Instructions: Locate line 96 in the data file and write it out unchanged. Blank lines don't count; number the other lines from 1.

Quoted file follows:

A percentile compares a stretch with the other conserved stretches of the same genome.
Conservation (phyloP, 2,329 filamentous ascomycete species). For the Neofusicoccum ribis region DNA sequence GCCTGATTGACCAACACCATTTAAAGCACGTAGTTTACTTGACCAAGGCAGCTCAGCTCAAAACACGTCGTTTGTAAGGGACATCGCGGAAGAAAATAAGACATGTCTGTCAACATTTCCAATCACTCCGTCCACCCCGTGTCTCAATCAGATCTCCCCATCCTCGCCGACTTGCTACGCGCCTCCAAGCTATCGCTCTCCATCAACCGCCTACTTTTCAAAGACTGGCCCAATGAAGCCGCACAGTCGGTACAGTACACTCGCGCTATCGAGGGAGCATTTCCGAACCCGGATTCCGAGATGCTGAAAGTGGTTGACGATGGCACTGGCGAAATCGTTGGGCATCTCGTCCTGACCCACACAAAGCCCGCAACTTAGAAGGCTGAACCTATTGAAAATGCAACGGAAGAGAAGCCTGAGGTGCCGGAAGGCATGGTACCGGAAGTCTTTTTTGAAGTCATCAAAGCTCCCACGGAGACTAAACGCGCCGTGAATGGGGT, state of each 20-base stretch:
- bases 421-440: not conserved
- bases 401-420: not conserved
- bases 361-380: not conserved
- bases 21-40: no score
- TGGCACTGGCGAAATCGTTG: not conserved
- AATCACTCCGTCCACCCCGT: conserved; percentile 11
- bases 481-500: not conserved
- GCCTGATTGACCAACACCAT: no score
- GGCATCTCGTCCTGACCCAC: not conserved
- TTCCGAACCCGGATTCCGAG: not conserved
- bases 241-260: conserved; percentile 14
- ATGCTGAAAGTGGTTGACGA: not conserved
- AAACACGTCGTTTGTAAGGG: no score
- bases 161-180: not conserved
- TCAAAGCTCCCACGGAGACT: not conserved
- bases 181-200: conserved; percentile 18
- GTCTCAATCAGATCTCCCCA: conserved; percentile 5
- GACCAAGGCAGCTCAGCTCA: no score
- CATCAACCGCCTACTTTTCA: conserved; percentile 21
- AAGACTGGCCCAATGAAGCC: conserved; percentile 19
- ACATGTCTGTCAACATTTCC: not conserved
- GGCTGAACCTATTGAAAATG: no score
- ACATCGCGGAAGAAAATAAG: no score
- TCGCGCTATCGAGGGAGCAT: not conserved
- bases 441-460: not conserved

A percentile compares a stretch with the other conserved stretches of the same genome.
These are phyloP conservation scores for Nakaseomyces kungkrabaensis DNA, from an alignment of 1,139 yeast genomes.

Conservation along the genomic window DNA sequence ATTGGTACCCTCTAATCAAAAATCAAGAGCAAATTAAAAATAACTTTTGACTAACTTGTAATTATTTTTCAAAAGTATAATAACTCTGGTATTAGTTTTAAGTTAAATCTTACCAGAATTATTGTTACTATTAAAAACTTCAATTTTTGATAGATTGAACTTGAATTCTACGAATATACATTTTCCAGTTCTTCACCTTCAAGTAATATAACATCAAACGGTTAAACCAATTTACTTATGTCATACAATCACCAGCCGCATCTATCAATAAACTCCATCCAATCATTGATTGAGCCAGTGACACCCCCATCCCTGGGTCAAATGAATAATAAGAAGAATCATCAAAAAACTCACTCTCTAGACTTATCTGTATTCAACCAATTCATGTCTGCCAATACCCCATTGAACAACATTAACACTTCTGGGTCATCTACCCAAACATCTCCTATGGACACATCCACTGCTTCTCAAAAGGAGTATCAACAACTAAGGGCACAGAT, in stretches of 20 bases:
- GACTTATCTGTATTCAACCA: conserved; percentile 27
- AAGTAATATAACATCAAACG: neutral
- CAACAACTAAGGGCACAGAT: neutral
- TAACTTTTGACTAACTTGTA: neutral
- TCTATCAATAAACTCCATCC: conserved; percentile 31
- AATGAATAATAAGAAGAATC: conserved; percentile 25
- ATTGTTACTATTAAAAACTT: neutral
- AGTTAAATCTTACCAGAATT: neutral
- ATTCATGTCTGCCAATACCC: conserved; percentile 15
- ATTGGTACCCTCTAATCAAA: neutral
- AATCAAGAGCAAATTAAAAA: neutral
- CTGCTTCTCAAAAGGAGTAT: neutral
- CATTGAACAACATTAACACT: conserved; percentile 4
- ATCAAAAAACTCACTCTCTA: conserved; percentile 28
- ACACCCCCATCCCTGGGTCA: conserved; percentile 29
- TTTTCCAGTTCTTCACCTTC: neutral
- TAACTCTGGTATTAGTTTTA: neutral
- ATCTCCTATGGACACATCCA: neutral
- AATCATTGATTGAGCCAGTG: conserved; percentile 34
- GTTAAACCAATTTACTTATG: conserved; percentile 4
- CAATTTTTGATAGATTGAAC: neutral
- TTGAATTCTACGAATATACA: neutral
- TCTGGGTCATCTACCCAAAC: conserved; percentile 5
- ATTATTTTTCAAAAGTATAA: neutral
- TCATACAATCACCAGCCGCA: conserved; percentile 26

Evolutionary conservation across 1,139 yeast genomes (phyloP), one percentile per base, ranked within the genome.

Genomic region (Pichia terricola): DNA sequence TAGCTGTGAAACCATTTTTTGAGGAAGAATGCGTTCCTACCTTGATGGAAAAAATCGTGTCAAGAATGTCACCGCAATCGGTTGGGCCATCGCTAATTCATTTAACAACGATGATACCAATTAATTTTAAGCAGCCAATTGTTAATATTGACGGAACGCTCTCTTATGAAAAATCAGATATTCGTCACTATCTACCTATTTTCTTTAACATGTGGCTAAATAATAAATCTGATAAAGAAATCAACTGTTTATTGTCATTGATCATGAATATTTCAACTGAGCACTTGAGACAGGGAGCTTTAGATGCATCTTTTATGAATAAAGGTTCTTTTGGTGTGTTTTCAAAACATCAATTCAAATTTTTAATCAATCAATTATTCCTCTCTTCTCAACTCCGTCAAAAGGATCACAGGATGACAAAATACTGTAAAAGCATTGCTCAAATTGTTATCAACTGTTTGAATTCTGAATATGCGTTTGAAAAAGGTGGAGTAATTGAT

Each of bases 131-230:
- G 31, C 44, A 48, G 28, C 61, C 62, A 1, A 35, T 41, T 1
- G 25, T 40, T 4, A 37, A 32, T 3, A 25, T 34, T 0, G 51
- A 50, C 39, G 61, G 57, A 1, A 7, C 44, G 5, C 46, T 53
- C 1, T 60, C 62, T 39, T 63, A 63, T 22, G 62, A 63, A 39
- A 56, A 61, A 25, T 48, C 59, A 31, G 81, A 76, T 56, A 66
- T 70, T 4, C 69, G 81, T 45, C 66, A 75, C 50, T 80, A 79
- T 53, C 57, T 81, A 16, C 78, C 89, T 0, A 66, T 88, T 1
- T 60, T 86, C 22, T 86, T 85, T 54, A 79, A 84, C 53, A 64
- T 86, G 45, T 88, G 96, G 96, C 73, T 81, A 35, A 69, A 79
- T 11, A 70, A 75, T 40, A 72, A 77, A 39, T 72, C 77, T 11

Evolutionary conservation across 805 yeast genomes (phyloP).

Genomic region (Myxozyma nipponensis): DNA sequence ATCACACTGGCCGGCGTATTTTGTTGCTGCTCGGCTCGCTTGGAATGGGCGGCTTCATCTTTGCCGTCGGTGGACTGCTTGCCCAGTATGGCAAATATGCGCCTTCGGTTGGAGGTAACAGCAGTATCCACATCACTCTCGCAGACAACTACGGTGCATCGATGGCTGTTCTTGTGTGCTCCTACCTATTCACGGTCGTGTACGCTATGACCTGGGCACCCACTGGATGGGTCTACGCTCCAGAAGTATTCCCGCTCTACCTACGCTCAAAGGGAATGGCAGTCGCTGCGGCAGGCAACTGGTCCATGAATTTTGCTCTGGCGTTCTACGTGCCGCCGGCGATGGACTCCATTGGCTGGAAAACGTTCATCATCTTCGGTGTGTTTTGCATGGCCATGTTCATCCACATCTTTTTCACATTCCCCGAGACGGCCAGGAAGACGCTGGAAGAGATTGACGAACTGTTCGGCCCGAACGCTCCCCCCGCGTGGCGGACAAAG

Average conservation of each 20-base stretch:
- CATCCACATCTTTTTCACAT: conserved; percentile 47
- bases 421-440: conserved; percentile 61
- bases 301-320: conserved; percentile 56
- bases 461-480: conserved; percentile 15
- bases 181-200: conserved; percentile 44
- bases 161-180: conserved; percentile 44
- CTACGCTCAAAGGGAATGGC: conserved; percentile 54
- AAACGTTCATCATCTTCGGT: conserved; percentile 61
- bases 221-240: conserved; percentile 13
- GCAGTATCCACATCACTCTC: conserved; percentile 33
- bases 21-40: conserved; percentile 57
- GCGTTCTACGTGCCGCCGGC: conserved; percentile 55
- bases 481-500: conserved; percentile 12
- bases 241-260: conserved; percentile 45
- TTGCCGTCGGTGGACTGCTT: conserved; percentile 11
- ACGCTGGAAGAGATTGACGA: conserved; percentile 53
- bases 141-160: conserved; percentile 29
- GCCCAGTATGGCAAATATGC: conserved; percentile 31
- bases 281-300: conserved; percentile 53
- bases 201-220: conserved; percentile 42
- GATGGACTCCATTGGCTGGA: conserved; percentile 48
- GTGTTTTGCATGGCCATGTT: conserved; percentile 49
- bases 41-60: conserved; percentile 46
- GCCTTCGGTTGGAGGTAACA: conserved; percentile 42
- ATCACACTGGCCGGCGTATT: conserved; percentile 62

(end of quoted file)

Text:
- ATCACACTGGCCGGCGTATT: conserved; percentile 62